The coffee offerings at Wawa go beyond the conventional, encompassing regular and decaffeinated brews, flavored coffees, lattes, and hand-pulled espressos.

What sets Wawa apart is not just the volume of coffee sold but the exclusive nature of their offerings — you won’t find Wawa’s distinctive coffee blends anywhere else.

Another significant milestone occurred in 1996, as former CEO Howard Stoeckel highlighted in an interview. “We decided to test gas,” he said.  “And we opened our first store in Millsboro, Delaware…and ever since then, every store we build has gas.”

The ability of Wawa, operating primarily in five states, to remain competitive against national chains can be attributed to its willingness to experiment and innovate.

Stoeckel emphasized the importance of trying different things, acknowledging that the company has encountered both successes and failures.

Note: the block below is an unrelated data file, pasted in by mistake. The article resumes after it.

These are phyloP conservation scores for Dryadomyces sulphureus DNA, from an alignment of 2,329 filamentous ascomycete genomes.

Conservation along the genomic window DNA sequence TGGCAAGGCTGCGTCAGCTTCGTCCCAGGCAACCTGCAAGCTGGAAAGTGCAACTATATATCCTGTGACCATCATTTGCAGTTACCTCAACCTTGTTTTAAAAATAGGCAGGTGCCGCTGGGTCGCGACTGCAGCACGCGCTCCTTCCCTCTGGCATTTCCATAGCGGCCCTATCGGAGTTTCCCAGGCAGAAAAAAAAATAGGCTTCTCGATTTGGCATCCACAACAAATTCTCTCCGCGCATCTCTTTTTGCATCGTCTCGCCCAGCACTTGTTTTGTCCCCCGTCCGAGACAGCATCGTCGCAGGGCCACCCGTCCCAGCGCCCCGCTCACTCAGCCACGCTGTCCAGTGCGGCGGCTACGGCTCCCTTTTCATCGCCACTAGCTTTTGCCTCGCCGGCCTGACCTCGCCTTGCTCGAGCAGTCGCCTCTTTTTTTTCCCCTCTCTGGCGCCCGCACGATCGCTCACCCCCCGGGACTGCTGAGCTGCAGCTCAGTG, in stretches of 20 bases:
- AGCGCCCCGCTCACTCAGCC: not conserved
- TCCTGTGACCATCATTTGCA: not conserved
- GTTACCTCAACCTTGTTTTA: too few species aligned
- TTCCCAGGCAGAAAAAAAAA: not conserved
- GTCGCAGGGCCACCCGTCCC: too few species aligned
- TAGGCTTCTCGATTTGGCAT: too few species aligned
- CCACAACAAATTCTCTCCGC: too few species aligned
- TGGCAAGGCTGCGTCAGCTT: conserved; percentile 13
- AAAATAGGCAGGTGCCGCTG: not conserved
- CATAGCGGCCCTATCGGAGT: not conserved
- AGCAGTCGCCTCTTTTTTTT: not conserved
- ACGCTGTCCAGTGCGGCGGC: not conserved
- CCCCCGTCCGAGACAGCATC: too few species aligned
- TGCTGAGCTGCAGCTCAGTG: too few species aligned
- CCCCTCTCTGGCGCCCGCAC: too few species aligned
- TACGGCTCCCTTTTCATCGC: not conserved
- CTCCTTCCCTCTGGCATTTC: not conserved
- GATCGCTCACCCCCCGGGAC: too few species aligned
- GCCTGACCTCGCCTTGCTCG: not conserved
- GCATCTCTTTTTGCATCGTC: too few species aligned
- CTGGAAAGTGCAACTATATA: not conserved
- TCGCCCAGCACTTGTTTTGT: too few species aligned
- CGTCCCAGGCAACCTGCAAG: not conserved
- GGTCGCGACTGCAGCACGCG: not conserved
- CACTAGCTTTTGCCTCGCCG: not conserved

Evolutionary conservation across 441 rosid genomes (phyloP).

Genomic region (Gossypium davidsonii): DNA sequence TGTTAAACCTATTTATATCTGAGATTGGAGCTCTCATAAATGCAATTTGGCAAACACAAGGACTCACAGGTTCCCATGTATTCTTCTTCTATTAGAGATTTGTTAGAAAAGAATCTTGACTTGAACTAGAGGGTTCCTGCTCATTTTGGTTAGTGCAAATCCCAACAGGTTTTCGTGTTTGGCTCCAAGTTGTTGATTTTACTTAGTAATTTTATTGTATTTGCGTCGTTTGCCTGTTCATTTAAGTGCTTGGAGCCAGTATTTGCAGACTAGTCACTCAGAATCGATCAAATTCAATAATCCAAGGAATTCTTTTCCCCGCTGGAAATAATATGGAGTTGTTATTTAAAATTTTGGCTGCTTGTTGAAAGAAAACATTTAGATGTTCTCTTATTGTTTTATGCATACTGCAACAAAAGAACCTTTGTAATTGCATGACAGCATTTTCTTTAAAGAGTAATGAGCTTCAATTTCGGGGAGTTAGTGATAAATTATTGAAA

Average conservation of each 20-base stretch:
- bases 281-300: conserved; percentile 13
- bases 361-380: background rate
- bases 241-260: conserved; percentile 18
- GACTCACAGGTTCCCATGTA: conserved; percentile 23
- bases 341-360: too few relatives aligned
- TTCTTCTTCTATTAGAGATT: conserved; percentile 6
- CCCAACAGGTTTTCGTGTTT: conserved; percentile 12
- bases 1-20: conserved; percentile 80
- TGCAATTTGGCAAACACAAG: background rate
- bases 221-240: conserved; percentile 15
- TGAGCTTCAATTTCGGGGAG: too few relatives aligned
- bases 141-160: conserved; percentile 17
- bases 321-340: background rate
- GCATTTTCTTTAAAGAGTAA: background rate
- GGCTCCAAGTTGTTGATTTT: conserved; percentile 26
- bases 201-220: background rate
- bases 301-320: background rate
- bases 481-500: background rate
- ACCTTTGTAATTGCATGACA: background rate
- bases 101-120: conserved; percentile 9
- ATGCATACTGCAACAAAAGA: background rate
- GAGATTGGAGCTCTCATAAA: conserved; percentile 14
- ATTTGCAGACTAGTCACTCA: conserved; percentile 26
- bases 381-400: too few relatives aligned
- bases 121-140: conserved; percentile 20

In an interview with CEO Howard Stoeckel on NewsWorks Tonight, the focus was on Wawa’s business philosophy, its unwavering commitment to both customers and employees, and Stoeckel’s book titled “The Wawa Way: How a Funny Name and Six Core Values Revolutionized Convenience.”

“When we opened the first store back in 1964, basically Wawa was the alternative to the supermarket,” said Stoeckel.  “We sold dairy, deli, produce, bread, and grocery items.”

However, the venture faced a setback in the following decade as low profits prompted a significant cutback in gasoline sales.

Undeterred by the challenges, Wawa executed a notable turnaround in the 2000s by re-embracing gasoline retail. With a renewed focus on providing a comprehensive convenience experience, every new Wawa location built during this era was equipped with a gas station.